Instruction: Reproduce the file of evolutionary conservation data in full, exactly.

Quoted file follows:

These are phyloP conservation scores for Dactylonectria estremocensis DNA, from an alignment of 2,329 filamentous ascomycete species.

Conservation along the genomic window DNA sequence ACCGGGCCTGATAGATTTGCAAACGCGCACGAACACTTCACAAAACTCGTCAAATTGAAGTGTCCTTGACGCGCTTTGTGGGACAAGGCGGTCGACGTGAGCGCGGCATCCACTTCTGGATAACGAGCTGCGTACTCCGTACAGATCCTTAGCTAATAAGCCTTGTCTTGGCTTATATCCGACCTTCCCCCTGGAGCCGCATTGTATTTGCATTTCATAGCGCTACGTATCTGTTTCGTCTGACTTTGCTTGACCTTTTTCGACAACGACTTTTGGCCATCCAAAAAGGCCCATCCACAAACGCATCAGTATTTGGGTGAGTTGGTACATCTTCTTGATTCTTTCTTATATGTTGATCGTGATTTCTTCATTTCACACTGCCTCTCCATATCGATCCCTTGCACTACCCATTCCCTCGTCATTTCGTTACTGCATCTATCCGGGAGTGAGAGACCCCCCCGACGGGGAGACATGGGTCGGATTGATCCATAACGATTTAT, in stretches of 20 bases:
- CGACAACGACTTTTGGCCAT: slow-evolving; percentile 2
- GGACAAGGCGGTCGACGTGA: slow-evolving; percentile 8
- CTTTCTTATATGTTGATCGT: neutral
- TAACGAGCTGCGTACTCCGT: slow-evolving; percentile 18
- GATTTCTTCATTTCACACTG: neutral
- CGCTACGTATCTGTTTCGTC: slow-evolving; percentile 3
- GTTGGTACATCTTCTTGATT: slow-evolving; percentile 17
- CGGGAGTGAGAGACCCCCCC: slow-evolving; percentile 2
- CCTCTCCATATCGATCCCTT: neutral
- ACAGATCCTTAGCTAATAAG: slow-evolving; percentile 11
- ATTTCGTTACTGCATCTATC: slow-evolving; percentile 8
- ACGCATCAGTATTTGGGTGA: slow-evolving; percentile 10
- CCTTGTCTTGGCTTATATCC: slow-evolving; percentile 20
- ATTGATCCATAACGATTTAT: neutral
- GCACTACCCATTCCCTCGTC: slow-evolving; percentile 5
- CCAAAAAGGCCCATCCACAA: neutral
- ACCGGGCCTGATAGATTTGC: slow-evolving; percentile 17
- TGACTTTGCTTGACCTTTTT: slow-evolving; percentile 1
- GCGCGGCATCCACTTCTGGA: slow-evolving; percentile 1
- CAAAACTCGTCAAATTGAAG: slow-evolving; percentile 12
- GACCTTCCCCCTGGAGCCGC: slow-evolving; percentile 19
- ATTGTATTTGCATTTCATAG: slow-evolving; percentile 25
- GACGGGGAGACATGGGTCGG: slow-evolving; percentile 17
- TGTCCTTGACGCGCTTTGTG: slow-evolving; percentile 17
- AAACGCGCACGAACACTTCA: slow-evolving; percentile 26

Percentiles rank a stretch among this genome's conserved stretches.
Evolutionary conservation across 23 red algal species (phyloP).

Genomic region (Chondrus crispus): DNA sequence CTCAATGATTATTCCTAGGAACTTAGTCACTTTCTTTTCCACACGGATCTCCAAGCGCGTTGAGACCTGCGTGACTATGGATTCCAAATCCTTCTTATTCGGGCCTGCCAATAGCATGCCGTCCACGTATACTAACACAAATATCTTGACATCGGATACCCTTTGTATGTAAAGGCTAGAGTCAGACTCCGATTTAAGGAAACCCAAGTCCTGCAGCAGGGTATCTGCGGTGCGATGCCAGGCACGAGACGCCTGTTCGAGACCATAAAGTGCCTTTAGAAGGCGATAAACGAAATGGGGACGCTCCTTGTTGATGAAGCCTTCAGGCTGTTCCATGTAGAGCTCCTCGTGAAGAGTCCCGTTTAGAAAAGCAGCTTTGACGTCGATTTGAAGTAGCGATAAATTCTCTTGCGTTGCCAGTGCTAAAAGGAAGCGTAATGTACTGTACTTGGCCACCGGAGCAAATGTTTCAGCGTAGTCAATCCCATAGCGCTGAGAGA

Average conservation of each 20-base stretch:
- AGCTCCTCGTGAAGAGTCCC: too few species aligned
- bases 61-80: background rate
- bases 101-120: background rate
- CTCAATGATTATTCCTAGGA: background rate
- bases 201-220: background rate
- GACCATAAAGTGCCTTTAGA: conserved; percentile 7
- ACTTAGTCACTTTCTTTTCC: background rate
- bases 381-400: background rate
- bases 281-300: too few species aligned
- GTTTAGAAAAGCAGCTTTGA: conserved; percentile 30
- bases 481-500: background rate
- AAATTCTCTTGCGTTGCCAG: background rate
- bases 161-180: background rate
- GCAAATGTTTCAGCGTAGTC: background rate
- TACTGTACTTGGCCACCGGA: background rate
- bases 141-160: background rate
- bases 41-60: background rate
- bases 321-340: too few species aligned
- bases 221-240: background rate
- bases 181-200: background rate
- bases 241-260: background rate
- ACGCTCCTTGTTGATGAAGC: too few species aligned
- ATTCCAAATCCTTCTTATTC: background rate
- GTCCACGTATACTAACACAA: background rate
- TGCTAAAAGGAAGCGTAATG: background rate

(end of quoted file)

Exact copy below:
These are phyloP conservation scores for Dactylonectria estremocensis DNA, from an alignment of 2,329 filamentous ascomycete species.

Conservation along the genomic window DNA sequence ACCGGGCCTGATAGATTTGCAAACGCGCACGAACACTTCACAAAACTCGTCAAATTGAAGTGTCCTTGACGCGCTTTGTGGGACAAGGCGGTCGACGTGAGCGCGGCATCCACTTCTGGATAACGAGCTGCGTACTCCGTACAGATCCTTAGCTAATAAGCCTTGTCTTGGCTTATATCCGACCTTCCCCCTGGAGCCGCATTGTATTTGCATTTCATAGCGCTACGTATCTGTTTCGTCTGACTTTGCTTGACCTTTTTCGACAACGACTTTTGGCCATCCAAAAAGGCCCATCCACAAACGCATCAGTATTTGGGTGAGTTGGTACATCTTCTTGATTCTTTCTTATATGTTGATCGTGATTTCTTCATTTCACACTGCCTCTCCATATCGATCCCTTGCACTACCCATTCCCTCGTCATTTCGTTACTGCATCTATCCGGGAGTGAGAGACCCCCCCGACGGGGAGACATGGGTCGGATTGATCCATAACGATTTAT, in stretches of 20 bases:
- CGACAACGACTTTTGGCCAT: slow-evolving; percentile 2
- GGACAAGGCGGTCGACGTGA: slow-evolving; percentile 8
- CTTTCTTATATGTTGATCGT: neutral
- TAACGAGCTGCGTACTCCGT: slow-evolving; percentile 18
- GATTTCTTCATTTCACACTG: neutral
- CGCTACGTATCTGTTTCGTC: slow-evolving; percentile 3
- GTTGGTACATCTTCTTGATT: slow-evolving; percentile 17
- CGGGAGTGAGAGACCCCCCC: slow-evolving; percentile 2
- CCTCTCCATATCGATCCCTT: neutral
- ACAGATCCTTAGCTAATAAG: slow-evolving; percentile 11
- ATTTCGTTACTGCATCTATC: slow-evolving; percentile 8
- ACGCATCAGTATTTGGGTGA: slow-evolving; percentile 10
- CCTTGTCTTGGCTTATATCC: slow-evolving; percentile 20
- ATTGATCCATAACGATTTAT: neutral
- GCACTACCCATTCCCTCGTC: slow-evolving; percentile 5
- CCAAAAAGGCCCATCCACAA: neutral
- ACCGGGCCTGATAGATTTGC: slow-evolving; percentile 17
- TGACTTTGCTTGACCTTTTT: slow-evolving; percentile 1
- GCGCGGCATCCACTTCTGGA: slow-evolving; percentile 1
- CAAAACTCGTCAAATTGAAG: slow-evolving; percentile 12
- GACCTTCCCCCTGGAGCCGC: slow-evolving; percentile 19
- ATTGTATTTGCATTTCATAG: slow-evolving; percentile 25
- GACGGGGAGACATGGGTCGG: slow-evolving; percentile 17
- TGTCCTTGACGCGCTTTGTG: slow-evolving; percentile 17
- AAACGCGCACGAACACTTCA: slow-evolving; percentile 26

Percentiles rank a stretch among this genome's conserved stretches.
Evolutionary conservation across 23 red algal species (phyloP).

Genomic region (Chondrus crispus): DNA sequence CTCAATGATTATTCCTAGGAACTTAGTCACTTTCTTTTCCACACGGATCTCCAAGCGCGTTGAGACCTGCGTGACTATGGATTCCAAATCCTTCTTATTCGGGCCTGCCAATAGCATGCCGTCCACGTATACTAACACAAATATCTTGACATCGGATACCCTTTGTATGTAAAGGCTAGAGTCAGACTCCGATTTAAGGAAACCCAAGTCCTGCAGCAGGGTATCTGCGGTGCGATGCCAGGCACGAGACGCCTGTTCGAGACCATAAAGTGCCTTTAGAAGGCGATAAACGAAATGGGGACGCTCCTTGTTGATGAAGCCTTCAGGCTGTTCCATGTAGAGCTCCTCGTGAAGAGTCCCGTTTAGAAAAGCAGCTTTGACGTCGATTTGAAGTAGCGATAAATTCTCTTGCGTTGCCAGTGCTAAAAGGAAGCGTAATGTACTGTACTTGGCCACCGGAGCAAATGTTTCAGCGTAGTCAATCCCATAGCGCTGAGAGA

Average conservation of each 20-base stretch:
- AGCTCCTCGTGAAGAGTCCC: too few species aligned
- bases 61-80: background rate
- bases 101-120: background rate
- CTCAATGATTATTCCTAGGA: background rate
- bases 201-220: background rate
- GACCATAAAGTGCCTTTAGA: conserved; percentile 7
- ACTTAGTCACTTTCTTTTCC: background rate
- bases 381-400: background rate
- bases 281-300: too few species aligned
- GTTTAGAAAAGCAGCTTTGA: conserved; percentile 30
- bases 481-500: background rate
- AAATTCTCTTGCGTTGCCAG: background rate
- bases 161-180: background rate
- GCAAATGTTTCAGCGTAGTC: background rate
- TACTGTACTTGGCCACCGGA: background rate
- bases 141-160: background rate
- bases 41-60: background rate
- bases 321-340: too few species aligned
- bases 221-240: background rate
- bases 181-200: background rate
- bases 241-260: background rate
- ACGCTCCTTGTTGATGAAGC: too few species aligned
- ATTCCAAATCCTTCTTATTC: background rate
- GTCCACGTATACTAACACAA: background rate
- TGCTAAAAGGAAGCGTAATG: background rate